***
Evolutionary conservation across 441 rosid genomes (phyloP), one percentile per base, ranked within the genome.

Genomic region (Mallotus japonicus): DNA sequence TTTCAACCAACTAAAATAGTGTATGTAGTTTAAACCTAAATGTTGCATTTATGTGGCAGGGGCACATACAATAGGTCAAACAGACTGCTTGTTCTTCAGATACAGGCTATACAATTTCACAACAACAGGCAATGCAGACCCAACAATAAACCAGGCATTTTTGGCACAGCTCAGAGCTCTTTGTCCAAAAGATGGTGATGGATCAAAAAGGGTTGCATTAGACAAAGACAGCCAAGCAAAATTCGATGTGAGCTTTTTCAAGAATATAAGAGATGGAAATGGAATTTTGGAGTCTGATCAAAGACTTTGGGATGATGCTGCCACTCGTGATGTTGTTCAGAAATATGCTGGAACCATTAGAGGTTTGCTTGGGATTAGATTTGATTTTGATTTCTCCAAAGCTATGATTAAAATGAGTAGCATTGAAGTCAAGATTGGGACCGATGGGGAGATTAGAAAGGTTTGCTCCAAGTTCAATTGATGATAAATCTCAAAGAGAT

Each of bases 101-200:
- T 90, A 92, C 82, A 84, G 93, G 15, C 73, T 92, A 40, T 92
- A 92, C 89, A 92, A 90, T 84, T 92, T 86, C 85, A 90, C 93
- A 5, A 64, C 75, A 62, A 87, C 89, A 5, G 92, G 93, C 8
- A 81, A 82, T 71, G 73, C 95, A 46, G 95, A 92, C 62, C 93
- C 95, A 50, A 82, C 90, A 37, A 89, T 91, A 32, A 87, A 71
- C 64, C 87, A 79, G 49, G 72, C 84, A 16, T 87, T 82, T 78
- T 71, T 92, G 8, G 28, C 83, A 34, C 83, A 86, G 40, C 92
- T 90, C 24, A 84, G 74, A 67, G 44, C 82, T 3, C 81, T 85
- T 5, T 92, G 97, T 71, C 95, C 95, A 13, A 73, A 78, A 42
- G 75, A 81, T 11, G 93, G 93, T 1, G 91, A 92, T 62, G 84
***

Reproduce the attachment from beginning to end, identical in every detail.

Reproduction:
Evolutionary conservation across 441 rosid genomes (phyloP), one percentile per base, ranked within the genome.

Genomic region (Mallotus japonicus): DNA sequence TTTCAACCAACTAAAATAGTGTATGTAGTTTAAACCTAAATGTTGCATTTATGTGGCAGGGGCACATACAATAGGTCAAACAGACTGCTTGTTCTTCAGATACAGGCTATACAATTTCACAACAACAGGCAATGCAGACCCAACAATAAACCAGGCATTTTTGGCACAGCTCAGAGCTCTTTGTCCAAAAGATGGTGATGGATCAAAAAGGGTTGCATTAGACAAAGACAGCCAAGCAAAATTCGATGTGAGCTTTTTCAAGAATATAAGAGATGGAAATGGAATTTTGGAGTCTGATCAAAGACTTTGGGATGATGCTGCCACTCGTGATGTTGTTCAGAAATATGCTGGAACCATTAGAGGTTTGCTTGGGATTAGATTTGATTTTGATTTCTCCAAAGCTATGATTAAAATGAGTAGCATTGAAGTCAAGATTGGGACCGATGGGGAGATTAGAAAGGTTTGCTCCAAGTTCAATTGATGATAAATCTCAAAGAGAT

Each of bases 101-200:
- T 90, A 92, C 82, A 84, G 93, G 15, C 73, T 92, A 40, T 92
- A 92, C 89, A 92, A 90, T 84, T 92, T 86, C 85, A 90, C 93
- A 5, A 64, C 75, A 62, A 87, C 89, A 5, G 92, G 93, C 8
- A 81, A 82, T 71, G 73, C 95, A 46, G 95, A 92, C 62, C 93
- C 95, A 50, A 82, C 90, A 37, A 89, T 91, A 32, A 87, A 71
- C 64, C 87, A 79, G 49, G 72, C 84, A 16, T 87, T 82, T 78
- T 71, T 92, G 8, G 28, C 83, A 34, C 83, A 86, G 40, C 92
- T 90, C 24, A 84, G 74, A 67, G 44, C 82, T 3, C 81, T 85
- T 5, T 92, G 97, T 71, C 95, C 95, A 13, A 73, A 78, A 42
- G 75, A 81, T 11, G 93, G 93, T 1, G 91, A 92, T 62, G 84